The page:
I had no problem with the autotipping from the bar staff either - I noticed that usually had the same waitress whether I was poolside or dining at the evening meal. She was nice, she always had a smile, and she called me by name, even when I was by the pool. I tip at bars anyhow, and I noticed that the amount of the tip was never more than I would have tipped on my own, so in that respect I viewed it as a convenience. We didn't drink a whole lot (our whole bar bill was just over $200 for a week), and I found that the tea, lemonade, or fruit punch (which were free) was a refreshing alternative to soda.
I never expected shore excursions to be included in the price of my ticket. Indeed, nobody tried to assess me a fee when I got off the ship in ports to roam as I pleased. Although it cost a bit more than what was available in ports, I felt a decent "comfort level" by booking my shore excursions thru the ship, since it pretty much insured that the ship wouldn't leave without me in the event of delays (and there was one in Grand Cayman).
We flew in and took a shuttle from our hotel, so we didn't pay any terminal parking, nor did I complain about having to pay parking at the airport I flew out of or for the cost of the shuttle service to the port. Just part of doing business I suppose.
Bottom line, I feel like I got the most "bang for my buck" on a cruise vacation. And that's why I've already started planning another.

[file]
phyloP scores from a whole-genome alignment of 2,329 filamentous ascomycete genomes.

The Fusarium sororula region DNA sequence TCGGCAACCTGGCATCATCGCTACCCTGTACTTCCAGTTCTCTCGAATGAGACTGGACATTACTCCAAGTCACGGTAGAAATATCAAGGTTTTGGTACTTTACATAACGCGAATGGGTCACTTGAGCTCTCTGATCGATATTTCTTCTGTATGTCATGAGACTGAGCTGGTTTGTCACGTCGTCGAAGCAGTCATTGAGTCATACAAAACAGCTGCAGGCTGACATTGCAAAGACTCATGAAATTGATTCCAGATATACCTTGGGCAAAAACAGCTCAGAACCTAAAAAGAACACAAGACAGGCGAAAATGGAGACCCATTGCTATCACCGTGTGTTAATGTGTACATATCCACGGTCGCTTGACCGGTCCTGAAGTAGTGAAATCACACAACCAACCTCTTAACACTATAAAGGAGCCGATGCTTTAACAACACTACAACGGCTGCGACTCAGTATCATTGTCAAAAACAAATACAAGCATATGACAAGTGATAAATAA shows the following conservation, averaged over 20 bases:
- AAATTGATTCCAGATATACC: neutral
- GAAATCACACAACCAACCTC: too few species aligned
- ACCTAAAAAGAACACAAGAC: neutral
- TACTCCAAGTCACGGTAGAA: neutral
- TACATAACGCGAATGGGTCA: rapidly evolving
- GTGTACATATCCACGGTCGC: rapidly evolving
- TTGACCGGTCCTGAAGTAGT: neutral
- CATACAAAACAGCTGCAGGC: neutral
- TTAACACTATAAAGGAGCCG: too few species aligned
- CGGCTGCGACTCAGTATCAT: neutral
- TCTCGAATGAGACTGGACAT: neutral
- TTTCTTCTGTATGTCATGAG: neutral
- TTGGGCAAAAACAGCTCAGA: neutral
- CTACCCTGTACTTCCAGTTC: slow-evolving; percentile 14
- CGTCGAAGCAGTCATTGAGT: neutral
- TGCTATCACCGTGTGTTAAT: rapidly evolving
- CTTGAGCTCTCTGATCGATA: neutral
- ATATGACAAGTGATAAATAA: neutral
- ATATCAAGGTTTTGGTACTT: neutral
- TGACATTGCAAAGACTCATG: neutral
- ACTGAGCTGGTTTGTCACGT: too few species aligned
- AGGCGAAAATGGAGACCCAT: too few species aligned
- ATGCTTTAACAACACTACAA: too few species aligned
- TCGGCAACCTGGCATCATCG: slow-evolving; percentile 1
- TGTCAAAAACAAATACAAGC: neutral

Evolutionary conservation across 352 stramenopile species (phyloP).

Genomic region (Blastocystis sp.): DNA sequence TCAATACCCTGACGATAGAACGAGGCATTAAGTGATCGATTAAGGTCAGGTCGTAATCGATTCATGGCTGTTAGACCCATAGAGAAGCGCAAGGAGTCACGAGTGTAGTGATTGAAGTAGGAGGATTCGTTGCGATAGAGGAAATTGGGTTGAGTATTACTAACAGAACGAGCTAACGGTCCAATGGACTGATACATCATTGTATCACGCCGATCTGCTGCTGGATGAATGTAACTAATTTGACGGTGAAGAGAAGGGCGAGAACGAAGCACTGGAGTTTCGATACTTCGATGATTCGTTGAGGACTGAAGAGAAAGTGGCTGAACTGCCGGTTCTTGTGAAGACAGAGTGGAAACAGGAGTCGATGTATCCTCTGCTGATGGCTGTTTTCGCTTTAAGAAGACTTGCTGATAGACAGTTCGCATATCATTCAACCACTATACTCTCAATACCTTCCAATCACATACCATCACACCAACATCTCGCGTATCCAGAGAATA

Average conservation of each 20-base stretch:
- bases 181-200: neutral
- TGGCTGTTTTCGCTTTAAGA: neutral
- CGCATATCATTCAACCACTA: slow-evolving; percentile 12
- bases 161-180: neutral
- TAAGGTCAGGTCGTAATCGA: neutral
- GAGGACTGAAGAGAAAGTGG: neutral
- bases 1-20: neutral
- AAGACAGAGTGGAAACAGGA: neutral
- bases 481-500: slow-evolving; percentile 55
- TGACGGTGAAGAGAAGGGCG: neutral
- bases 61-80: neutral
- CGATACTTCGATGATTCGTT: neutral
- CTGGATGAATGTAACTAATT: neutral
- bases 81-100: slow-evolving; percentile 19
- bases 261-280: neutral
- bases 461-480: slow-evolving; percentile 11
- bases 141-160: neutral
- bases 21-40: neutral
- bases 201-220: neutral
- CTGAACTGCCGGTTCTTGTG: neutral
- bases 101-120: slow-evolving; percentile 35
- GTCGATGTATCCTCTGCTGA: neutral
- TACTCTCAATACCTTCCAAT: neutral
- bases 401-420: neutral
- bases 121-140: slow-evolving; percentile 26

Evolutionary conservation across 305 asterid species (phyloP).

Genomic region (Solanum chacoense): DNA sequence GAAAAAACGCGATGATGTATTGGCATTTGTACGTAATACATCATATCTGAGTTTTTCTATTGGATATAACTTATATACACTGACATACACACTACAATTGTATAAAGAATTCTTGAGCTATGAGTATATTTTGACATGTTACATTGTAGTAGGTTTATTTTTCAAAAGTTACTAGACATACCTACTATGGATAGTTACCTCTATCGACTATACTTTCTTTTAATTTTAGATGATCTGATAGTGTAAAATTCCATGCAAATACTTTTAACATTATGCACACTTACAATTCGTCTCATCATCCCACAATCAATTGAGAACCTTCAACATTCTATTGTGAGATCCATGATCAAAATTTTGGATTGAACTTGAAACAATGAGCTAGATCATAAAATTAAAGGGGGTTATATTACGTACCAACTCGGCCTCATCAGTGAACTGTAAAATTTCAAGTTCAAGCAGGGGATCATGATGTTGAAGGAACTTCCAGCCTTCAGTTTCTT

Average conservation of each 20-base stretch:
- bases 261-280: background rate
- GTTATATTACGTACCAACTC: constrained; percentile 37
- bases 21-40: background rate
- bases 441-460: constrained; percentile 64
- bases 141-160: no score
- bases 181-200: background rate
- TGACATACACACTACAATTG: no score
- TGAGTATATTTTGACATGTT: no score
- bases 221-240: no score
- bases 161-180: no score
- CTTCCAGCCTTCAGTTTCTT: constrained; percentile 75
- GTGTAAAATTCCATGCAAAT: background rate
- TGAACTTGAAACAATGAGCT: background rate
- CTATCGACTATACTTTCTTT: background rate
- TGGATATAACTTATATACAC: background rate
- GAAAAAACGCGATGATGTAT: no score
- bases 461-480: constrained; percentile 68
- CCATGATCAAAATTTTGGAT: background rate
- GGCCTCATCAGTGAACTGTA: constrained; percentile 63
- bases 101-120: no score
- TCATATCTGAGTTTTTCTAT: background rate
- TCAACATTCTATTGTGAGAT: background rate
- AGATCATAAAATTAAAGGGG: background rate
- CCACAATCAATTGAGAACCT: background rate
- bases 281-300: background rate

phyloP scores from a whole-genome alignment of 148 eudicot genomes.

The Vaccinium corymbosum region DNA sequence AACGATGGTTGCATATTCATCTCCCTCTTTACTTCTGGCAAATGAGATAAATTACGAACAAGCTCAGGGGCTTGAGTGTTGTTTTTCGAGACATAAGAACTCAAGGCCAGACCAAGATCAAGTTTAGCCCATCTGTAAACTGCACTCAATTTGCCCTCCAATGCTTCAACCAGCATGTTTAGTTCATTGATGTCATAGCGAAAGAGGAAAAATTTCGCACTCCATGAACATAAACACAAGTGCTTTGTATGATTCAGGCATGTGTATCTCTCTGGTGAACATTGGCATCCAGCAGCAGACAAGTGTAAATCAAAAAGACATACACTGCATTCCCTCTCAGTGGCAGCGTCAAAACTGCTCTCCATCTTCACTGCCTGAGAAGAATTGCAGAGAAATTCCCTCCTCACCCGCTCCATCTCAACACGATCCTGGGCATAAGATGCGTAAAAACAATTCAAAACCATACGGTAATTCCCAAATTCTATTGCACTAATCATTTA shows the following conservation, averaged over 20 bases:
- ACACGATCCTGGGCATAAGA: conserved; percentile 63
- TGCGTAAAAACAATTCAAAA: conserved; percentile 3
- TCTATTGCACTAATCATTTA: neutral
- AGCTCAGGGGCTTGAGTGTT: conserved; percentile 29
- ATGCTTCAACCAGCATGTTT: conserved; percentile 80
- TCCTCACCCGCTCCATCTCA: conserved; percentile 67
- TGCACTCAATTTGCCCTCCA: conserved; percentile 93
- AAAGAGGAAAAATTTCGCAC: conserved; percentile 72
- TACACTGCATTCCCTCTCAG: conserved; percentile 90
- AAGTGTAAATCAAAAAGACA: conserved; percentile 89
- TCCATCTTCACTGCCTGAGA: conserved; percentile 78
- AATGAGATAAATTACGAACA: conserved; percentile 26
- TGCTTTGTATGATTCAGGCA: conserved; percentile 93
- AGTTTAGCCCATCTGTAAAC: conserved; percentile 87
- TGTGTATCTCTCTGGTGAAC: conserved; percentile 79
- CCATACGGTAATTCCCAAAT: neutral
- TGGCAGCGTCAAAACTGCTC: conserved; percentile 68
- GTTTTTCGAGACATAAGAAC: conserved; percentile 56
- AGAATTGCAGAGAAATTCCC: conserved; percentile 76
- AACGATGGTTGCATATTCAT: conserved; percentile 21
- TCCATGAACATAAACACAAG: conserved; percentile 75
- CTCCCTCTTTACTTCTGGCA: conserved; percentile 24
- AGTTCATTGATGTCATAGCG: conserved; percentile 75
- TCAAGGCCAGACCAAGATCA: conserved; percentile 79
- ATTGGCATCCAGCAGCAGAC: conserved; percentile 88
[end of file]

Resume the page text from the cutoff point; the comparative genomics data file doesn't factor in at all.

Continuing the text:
Meant to say that we don't feel the entertainment is as varied as on a cruise. Of course there are the other activities for the beach etc. Guess it depends on what type of vacation you want- we enjoy both types.
Hi All! This was an interesting thread on tipping, bringing alcohol aboard, etc.
We cruised on the Carnival Triumph in April, and I had been reading many Cruisemates comments on both of the above subjects. Here's my two cents and personal experience.
I understand the rationale of the cruise lines not allowing personal alcohol on board. However, when we go to a hotel, we enjoy a drink without paying mini-bar prices. We took a bottle of good Canadian whisky aboard in checked luggage, utilized the sodas (what we Canucks call "pop") in our room, and only drank these drinks in our rooms. There was also, fortuitously, a pop and ice machine about 3 doors down from our stateroom, at $1.50 per soda.
Drink prices were a little on the high side (particularly for us poor Canadians whose Canuck buck was purchasing less than 70 cents US). A $4.00 beer with 15% service added is $4.60, with exchange rates is $7.00 Can., a price you would not pay at the finest Canadian hotels or restaurants. That being said, I know the cruiselines are not in the business of feeling sorry for foreign currency fluctuations, and in reality, the 15% added probably ends up being less overall than what I would tip if I was "rounding up" on a cash sale.